The Sad State of Estate Planning: Why So Few Have a Will

Elderly couple receiving financial consultation
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By Jennifer Liu

So you consider yourself a planner, do you? You may have your annual checkups booked through December, funds set aside for that European trip next summer, and a family calendar color-coded to the T.

But getting your estate plans settled? Not so much.

Tasks like creating a will or naming guardians have a tendency to fall off the to-do list for many of us -- even the most organized. New survey results from Everplans confirm it: while 69 percent say they've seriously considered drafting a will, just 34 percent have actually done so.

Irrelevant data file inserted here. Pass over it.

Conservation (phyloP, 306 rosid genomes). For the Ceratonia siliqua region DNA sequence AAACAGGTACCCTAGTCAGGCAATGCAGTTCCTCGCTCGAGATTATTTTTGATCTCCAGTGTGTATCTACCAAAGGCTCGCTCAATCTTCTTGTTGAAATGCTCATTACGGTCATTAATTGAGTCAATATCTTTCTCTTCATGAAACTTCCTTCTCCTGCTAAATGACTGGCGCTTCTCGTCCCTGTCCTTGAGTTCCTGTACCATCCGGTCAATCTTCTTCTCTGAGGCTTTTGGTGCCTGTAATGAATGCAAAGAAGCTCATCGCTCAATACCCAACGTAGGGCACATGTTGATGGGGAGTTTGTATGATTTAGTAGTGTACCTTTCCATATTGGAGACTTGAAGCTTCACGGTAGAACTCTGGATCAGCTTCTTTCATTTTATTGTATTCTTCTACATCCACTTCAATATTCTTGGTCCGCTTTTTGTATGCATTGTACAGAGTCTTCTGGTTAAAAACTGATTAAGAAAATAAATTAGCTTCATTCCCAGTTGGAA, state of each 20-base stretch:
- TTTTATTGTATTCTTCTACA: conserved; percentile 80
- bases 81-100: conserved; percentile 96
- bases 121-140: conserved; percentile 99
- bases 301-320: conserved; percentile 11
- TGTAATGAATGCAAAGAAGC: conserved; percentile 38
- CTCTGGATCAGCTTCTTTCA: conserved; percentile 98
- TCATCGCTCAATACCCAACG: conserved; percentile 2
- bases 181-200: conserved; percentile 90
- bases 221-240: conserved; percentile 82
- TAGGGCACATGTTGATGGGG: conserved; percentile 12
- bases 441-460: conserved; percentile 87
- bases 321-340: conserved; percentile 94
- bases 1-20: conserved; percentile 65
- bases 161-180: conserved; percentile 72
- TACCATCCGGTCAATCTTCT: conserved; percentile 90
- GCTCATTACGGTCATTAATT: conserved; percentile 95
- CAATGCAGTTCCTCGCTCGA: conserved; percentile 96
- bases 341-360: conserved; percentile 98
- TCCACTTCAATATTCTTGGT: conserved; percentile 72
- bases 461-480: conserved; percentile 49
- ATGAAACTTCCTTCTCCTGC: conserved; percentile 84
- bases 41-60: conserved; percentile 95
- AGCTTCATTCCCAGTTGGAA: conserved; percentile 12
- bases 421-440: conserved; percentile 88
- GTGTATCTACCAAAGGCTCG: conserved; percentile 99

%VIRTUAL-WSSCourseInline-681%More than 1 in 4 people who say they're in charge of handling estate plans admit they're not doing a good job of preparing for the unexpected. And among those not in charge, half feel it'd be a struggle to get all the necessary documents together.

Even fewer people are broaching the topic of eldercare arrangements; only one in four have a solid plan in place.

Despite this reluctance to take action, 87 percent of parents say it's important to discuss estate matters with their children.

So what's holding them back?

Turns out, it's not necessarily because discussing end-of-life plans is a taboo topic -- only 18 percent avoid the discussion because it's too depressing.

Instead, a lack of financial know-how seems to be the main culprit. A whopping 95 percent agree that services and access to information about creating estate plans would help them take action.

Looking for some such guidance? Before a heart-to-heart with your parents, read up on how best to approach five eldercare questions everyone should ask.

Originally published